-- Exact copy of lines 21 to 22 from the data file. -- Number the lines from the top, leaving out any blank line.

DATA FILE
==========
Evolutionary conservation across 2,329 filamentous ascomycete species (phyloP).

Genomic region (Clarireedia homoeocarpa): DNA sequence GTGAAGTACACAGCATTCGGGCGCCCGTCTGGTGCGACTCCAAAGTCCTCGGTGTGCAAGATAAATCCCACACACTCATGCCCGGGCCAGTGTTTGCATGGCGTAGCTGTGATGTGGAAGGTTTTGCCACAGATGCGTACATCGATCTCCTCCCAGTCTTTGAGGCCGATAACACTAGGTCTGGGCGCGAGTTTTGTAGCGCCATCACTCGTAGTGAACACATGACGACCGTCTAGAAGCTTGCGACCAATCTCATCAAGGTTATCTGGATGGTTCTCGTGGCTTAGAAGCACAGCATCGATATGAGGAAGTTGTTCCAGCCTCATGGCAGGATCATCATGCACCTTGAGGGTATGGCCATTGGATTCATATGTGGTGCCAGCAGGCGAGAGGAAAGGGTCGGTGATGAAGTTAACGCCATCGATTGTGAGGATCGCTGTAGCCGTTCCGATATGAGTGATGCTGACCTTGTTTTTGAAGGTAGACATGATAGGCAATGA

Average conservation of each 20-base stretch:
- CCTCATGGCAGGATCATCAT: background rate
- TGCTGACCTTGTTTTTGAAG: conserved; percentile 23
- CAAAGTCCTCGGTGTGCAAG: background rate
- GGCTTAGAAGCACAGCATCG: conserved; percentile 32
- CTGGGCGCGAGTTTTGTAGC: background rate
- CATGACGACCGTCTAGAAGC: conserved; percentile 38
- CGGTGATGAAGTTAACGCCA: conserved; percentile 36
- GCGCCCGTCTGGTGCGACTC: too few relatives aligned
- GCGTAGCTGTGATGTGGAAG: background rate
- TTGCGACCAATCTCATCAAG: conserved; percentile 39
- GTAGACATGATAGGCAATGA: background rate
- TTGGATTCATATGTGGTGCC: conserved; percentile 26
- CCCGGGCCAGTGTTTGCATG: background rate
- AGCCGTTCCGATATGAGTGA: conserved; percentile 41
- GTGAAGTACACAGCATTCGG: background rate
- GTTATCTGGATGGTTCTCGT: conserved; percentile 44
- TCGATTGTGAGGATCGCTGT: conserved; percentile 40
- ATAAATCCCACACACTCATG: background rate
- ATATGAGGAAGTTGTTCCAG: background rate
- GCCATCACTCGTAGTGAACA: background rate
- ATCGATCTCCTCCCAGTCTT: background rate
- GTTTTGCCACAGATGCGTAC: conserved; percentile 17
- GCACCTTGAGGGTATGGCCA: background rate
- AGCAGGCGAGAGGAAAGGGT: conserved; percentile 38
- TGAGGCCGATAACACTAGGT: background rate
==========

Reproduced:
- ATAAATCCCACACACTCATG: background rate
- ATATGAGGAAGTTGTTCCAG: background rate